This is the second post in a series on navigating the world of external funding as a parent in graduate school.
Being a parent in graduate school brings with it a whole host of time-management challenges. Balancing coursework, research, teaching, and parenting can be overwhelming. And throwing grant applications into the mix might seem impossible.
But applying for external funding can be critically important for parents in graduate school. Below are some time-management tips to help you balance graduate school, parenting, and grant applications. It is, of course, important to remember that every individual is dealing with a unique set of circumstances. My hope is not that you will abide by every suggestion on this list, but rather, that it might spark some of your own time-management ideas and help to highlight the fact that you are not alone on this journey.
Schedule a weekly appointment (with yourself!) – No matter where you are in your graduate school career, begin to dedicate time each week to grant applications. This might mean researching grants, meeting with a GradFund advisor, writing a proposal, starting a writing group, etc. Choose a time that makes sense for you and pencil it into your weekly schedule. It may be one hour a week, or it may be several, depending on where you are in the grant-writing process. Either way, treat this time as if it were a doctor’s appointment: other meetings and work can be scheduled around it. Getting into the habit of scheduling a weekly appointment with yourself can give you a sense of control, and it’s a great way to ensure that you’ll be able to handle whatever the application season has in store!
Set long-term goals –What type of funding will you need a year or two from today? Whether you’re a first-year student or you’re wrapping up your dissertation, there are grant and fellowship opportunities for you. Take some time to research your options, understand the application timeline, and set overarching goals. Doing so will help you see the big picture – which fellowships are you applying for, and when are you applying for them? If you don’t know where to start, you can always schedule an individual consultation with a GradFund fellowship advisor. We’re here to help you navigate this process!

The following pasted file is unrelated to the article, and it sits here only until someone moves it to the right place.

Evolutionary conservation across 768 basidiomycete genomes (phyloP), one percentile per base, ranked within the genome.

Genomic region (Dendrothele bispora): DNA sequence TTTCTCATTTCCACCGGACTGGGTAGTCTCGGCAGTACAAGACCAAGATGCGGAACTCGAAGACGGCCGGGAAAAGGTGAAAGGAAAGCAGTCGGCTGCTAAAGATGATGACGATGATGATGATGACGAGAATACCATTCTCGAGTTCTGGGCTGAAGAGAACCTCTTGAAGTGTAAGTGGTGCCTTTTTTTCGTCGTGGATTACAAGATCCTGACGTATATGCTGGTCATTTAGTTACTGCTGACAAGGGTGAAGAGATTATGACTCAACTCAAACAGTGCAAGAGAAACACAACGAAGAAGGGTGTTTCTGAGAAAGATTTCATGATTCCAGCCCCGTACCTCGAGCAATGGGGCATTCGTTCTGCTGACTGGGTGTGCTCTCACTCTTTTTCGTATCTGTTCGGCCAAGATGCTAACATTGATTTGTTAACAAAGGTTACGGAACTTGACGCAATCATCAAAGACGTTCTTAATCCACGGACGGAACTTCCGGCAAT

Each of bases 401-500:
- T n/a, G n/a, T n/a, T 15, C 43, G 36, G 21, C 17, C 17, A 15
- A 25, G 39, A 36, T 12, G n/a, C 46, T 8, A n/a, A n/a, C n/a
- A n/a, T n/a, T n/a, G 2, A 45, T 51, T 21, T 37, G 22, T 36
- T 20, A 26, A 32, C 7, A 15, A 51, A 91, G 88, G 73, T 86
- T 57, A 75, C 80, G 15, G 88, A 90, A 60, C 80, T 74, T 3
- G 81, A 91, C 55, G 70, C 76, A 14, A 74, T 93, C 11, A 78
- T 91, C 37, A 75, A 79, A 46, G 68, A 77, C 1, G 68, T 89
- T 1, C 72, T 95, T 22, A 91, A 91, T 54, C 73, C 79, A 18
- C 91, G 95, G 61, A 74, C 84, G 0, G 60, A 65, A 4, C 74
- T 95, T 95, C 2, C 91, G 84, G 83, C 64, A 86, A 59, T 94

Set smaller goals for each week – Once you have an understanding of your long-term plan, it’s important to take smaller, concrete steps to help you achieve those goals. When are your application deadlines? What materials will you need to produce? How many (if any) letters of recommendation will you need? For each grant or fellowship you choose to apply for, it is critically important to read and become familiar with the funder’s guidelines.
Writing down exactly what work you need to do for each application makes it easier to schedule that work into your weekly appointments. When will you ask your advisor for a letter of recommendation? When will you write the first draft of your proposal? When will you revise that draft? Etc. Setting smaller, weekly goals for yourself can help to keep you on track and will make everything seem more manageable.
Find supportive faculty members – Do your best to find faculty members who are supportive of graduate students with children. This person doesn’t need to be a formal advisor or committee member, just someone who understands and is empathetic to the challenges that parents face in graduate school. Depending on the culture of your discipline or department, this may be a challenging task. If there are other graduate students with children in your department, ask them who they have been able to turn to for support. Having a faculty member in your corner can be helpful as you navigate the politics of graduate school.
Ask for help – Finally, don’t be afraid to ask for help. You aren’t expected to do all of this on your own. Even if it might not seem like it, remember that there is always someone who is able and willing to help you — whether it’s a spouse, a colleague, a friend, a therapist, or a family member. Reach out to someone when things become overwhelming.
As parents, we have learned the importance of prioritizing. But when you think about all the work you have to do, remember that applying for external funding should not be at the bottom of the list. While individual circumstances differ, there are often ways to balance graduate school, parenting, and grant applications. I hope that these time-management suggestions will help you think about what might work best for your schedule.
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